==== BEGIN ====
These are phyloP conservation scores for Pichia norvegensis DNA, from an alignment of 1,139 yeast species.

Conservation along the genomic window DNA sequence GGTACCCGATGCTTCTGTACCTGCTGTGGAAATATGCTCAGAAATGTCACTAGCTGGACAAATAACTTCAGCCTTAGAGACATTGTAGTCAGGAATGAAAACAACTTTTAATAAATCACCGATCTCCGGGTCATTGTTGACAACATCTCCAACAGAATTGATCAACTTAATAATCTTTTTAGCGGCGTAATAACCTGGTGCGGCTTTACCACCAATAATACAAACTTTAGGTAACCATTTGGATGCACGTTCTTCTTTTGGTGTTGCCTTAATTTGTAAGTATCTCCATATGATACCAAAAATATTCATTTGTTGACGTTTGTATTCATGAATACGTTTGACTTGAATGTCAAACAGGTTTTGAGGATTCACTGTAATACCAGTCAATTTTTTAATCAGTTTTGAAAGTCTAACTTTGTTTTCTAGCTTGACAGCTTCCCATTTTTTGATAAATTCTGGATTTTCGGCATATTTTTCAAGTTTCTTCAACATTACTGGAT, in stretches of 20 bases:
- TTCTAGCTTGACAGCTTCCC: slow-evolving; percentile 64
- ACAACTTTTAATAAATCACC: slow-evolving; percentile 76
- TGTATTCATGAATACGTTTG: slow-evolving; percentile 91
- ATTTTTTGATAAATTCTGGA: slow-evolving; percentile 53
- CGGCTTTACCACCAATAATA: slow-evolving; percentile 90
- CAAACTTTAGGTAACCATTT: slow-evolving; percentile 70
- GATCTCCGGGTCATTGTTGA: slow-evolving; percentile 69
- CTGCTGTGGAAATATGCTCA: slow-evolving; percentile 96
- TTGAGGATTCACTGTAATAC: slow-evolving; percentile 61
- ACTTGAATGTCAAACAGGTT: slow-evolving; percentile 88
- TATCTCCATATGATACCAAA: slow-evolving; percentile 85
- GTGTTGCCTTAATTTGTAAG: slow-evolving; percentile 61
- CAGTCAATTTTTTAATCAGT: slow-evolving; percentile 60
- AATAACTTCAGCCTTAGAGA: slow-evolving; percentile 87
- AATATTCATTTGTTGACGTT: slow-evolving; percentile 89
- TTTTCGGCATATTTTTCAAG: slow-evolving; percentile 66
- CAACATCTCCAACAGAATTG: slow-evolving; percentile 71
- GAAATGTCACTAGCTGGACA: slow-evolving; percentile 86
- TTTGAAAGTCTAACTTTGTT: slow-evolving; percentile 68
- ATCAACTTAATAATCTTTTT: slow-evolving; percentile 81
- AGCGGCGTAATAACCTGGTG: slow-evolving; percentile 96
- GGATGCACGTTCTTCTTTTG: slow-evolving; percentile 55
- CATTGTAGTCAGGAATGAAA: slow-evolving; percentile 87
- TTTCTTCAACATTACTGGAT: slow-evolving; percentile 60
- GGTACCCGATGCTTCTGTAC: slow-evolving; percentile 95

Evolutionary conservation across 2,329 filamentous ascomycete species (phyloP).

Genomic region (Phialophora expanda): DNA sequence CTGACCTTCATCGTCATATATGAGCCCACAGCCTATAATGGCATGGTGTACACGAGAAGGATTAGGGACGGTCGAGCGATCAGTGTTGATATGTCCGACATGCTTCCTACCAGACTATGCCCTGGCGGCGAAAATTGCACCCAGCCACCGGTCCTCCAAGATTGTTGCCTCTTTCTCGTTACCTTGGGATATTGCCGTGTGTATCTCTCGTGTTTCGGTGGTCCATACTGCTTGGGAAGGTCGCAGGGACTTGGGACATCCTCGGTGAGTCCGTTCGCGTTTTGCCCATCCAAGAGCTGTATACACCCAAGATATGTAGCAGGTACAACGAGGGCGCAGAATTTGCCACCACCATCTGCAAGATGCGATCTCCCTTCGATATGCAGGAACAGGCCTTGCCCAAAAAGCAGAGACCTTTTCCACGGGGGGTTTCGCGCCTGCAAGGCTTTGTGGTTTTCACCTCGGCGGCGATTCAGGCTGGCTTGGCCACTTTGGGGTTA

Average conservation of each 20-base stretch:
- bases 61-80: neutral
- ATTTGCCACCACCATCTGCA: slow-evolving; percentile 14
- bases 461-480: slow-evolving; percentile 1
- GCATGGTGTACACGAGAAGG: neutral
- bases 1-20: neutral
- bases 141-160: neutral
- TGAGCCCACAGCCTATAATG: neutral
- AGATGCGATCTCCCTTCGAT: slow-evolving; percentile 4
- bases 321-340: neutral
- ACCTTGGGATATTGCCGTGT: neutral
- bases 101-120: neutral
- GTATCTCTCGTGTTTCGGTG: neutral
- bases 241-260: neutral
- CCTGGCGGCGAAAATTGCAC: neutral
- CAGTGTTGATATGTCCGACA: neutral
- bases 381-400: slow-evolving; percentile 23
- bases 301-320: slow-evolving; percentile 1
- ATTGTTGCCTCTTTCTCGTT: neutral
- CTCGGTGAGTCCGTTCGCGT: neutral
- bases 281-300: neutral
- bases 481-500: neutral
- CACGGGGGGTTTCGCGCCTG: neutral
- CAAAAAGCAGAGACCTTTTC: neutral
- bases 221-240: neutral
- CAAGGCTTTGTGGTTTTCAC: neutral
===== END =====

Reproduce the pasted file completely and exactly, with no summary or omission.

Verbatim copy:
These are phyloP conservation scores for Pichia norvegensis DNA, from an alignment of 1,139 yeast species.

Conservation along the genomic window DNA sequence GGTACCCGATGCTTCTGTACCTGCTGTGGAAATATGCTCAGAAATGTCACTAGCTGGACAAATAACTTCAGCCTTAGAGACATTGTAGTCAGGAATGAAAACAACTTTTAATAAATCACCGATCTCCGGGTCATTGTTGACAACATCTCCAACAGAATTGATCAACTTAATAATCTTTTTAGCGGCGTAATAACCTGGTGCGGCTTTACCACCAATAATACAAACTTTAGGTAACCATTTGGATGCACGTTCTTCTTTTGGTGTTGCCTTAATTTGTAAGTATCTCCATATGATACCAAAAATATTCATTTGTTGACGTTTGTATTCATGAATACGTTTGACTTGAATGTCAAACAGGTTTTGAGGATTCACTGTAATACCAGTCAATTTTTTAATCAGTTTTGAAAGTCTAACTTTGTTTTCTAGCTTGACAGCTTCCCATTTTTTGATAAATTCTGGATTTTCGGCATATTTTTCAAGTTTCTTCAACATTACTGGAT, in stretches of 20 bases:
- TTCTAGCTTGACAGCTTCCC: slow-evolving; percentile 64
- ACAACTTTTAATAAATCACC: slow-evolving; percentile 76
- TGTATTCATGAATACGTTTG: slow-evolving; percentile 91
- ATTTTTTGATAAATTCTGGA: slow-evolving; percentile 53
- CGGCTTTACCACCAATAATA: slow-evolving; percentile 90
- CAAACTTTAGGTAACCATTT: slow-evolving; percentile 70
- GATCTCCGGGTCATTGTTGA: slow-evolving; percentile 69
- CTGCTGTGGAAATATGCTCA: slow-evolving; percentile 96
- TTGAGGATTCACTGTAATAC: slow-evolving; percentile 61
- ACTTGAATGTCAAACAGGTT: slow-evolving; percentile 88
- TATCTCCATATGATACCAAA: slow-evolving; percentile 85
- GTGTTGCCTTAATTTGTAAG: slow-evolving; percentile 61
- CAGTCAATTTTTTAATCAGT: slow-evolving; percentile 60
- AATAACTTCAGCCTTAGAGA: slow-evolving; percentile 87
- AATATTCATTTGTTGACGTT: slow-evolving; percentile 89
- TTTTCGGCATATTTTTCAAG: slow-evolving; percentile 66
- CAACATCTCCAACAGAATTG: slow-evolving; percentile 71
- GAAATGTCACTAGCTGGACA: slow-evolving; percentile 86
- TTTGAAAGTCTAACTTTGTT: slow-evolving; percentile 68
- ATCAACTTAATAATCTTTTT: slow-evolving; percentile 81
- AGCGGCGTAATAACCTGGTG: slow-evolving; percentile 96
- GGATGCACGTTCTTCTTTTG: slow-evolving; percentile 55
- CATTGTAGTCAGGAATGAAA: slow-evolving; percentile 87
- TTTCTTCAACATTACTGGAT: slow-evolving; percentile 60
- GGTACCCGATGCTTCTGTAC: slow-evolving; percentile 95

Evolutionary conservation across 2,329 filamentous ascomycete species (phyloP).

Genomic region (Phialophora expanda): DNA sequence CTGACCTTCATCGTCATATATGAGCCCACAGCCTATAATGGCATGGTGTACACGAGAAGGATTAGGGACGGTCGAGCGATCAGTGTTGATATGTCCGACATGCTTCCTACCAGACTATGCCCTGGCGGCGAAAATTGCACCCAGCCACCGGTCCTCCAAGATTGTTGCCTCTTTCTCGTTACCTTGGGATATTGCCGTGTGTATCTCTCGTGTTTCGGTGGTCCATACTGCTTGGGAAGGTCGCAGGGACTTGGGACATCCTCGGTGAGTCCGTTCGCGTTTTGCCCATCCAAGAGCTGTATACACCCAAGATATGTAGCAGGTACAACGAGGGCGCAGAATTTGCCACCACCATCTGCAAGATGCGATCTCCCTTCGATATGCAGGAACAGGCCTTGCCCAAAAAGCAGAGACCTTTTCCACGGGGGGTTTCGCGCCTGCAAGGCTTTGTGGTTTTCACCTCGGCGGCGATTCAGGCTGGCTTGGCCACTTTGGGGTTA

Average conservation of each 20-base stretch:
- bases 61-80: neutral
- ATTTGCCACCACCATCTGCA: slow-evolving; percentile 14
- bases 461-480: slow-evolving; percentile 1
- GCATGGTGTACACGAGAAGG: neutral
- bases 1-20: neutral
- bases 141-160: neutral
- TGAGCCCACAGCCTATAATG: neutral
- AGATGCGATCTCCCTTCGAT: slow-evolving; percentile 4
- bases 321-340: neutral
- ACCTTGGGATATTGCCGTGT: neutral
- bases 101-120: neutral
- GTATCTCTCGTGTTTCGGTG: neutral
- bases 241-260: neutral
- CCTGGCGGCGAAAATTGCAC: neutral
- CAGTGTTGATATGTCCGACA: neutral
- bases 381-400: slow-evolving; percentile 23
- bases 301-320: slow-evolving; percentile 1
- ATTGTTGCCTCTTTCTCGTT: neutral
- CTCGGTGAGTCCGTTCGCGT: neutral
- bases 281-300: neutral
- bases 481-500: neutral
- CACGGGGGGTTTCGCGCCTG: neutral
- CAAAAAGCAGAGACCTTTTC: neutral
- bases 221-240: neutral
- CAAGGCTTTGTGGTTTTCAC: neutral